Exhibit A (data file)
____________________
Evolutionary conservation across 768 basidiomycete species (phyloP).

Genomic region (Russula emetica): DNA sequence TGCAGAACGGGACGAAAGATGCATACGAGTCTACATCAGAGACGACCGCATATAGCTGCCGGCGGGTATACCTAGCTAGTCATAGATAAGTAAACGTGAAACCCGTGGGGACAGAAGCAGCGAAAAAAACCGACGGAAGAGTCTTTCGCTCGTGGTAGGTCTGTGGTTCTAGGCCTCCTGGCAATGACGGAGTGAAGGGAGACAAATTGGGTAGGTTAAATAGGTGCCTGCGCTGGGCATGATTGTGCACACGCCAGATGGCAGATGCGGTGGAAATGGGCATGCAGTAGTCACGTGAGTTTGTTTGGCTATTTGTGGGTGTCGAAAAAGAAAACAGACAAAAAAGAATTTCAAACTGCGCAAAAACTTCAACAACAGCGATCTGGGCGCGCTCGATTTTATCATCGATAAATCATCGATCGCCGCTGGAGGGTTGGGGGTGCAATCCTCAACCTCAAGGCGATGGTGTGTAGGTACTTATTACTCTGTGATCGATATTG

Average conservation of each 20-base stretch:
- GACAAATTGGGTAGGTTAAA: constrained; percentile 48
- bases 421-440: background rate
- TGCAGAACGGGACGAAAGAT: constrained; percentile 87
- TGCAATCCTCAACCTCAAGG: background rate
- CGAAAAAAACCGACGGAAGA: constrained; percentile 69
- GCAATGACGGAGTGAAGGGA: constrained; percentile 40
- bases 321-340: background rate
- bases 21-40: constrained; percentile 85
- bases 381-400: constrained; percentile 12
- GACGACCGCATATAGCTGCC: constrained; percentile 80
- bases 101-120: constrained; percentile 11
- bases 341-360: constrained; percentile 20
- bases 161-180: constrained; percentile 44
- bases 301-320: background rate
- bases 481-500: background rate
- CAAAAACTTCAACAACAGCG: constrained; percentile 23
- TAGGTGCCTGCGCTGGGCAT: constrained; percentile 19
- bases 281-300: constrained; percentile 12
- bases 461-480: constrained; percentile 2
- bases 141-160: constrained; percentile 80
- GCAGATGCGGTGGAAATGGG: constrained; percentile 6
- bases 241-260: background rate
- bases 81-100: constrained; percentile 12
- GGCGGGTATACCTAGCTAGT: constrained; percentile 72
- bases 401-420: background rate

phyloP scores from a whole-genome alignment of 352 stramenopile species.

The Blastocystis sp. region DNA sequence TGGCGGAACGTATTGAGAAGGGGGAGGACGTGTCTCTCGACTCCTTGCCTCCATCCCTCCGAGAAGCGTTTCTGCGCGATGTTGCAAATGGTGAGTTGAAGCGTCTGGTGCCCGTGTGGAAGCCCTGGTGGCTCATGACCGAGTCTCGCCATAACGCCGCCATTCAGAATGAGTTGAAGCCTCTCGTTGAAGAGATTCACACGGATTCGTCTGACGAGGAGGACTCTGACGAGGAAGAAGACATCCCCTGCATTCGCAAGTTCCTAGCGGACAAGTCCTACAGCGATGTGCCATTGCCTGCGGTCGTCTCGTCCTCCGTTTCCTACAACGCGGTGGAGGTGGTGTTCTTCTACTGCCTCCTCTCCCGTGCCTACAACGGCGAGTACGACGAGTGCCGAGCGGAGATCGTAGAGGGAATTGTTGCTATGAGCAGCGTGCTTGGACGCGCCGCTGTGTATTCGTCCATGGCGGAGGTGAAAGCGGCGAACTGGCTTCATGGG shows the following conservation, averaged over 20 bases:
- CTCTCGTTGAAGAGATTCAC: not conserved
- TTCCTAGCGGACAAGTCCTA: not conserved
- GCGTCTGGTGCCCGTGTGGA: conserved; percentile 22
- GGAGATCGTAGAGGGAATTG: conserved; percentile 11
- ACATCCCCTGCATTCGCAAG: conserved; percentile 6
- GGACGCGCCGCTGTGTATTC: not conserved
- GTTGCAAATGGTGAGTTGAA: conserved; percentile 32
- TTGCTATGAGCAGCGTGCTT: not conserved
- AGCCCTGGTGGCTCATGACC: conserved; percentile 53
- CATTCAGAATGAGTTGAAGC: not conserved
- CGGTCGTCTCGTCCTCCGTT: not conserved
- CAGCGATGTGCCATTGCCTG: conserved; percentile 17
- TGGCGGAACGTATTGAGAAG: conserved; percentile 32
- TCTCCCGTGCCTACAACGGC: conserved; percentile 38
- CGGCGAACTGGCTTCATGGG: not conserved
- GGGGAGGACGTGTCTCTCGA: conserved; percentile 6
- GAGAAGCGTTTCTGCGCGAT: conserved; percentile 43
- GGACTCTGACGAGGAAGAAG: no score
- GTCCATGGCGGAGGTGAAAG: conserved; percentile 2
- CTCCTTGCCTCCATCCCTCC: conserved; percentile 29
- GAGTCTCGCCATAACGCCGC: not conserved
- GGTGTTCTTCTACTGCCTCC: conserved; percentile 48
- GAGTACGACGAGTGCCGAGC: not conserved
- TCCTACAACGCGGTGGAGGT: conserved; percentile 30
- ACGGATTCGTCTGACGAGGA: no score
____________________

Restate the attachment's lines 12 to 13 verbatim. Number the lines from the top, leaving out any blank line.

- bases 381-400: constrained; percentile 12
- GACGACCGCATATAGCTGCC: constrained; percentile 80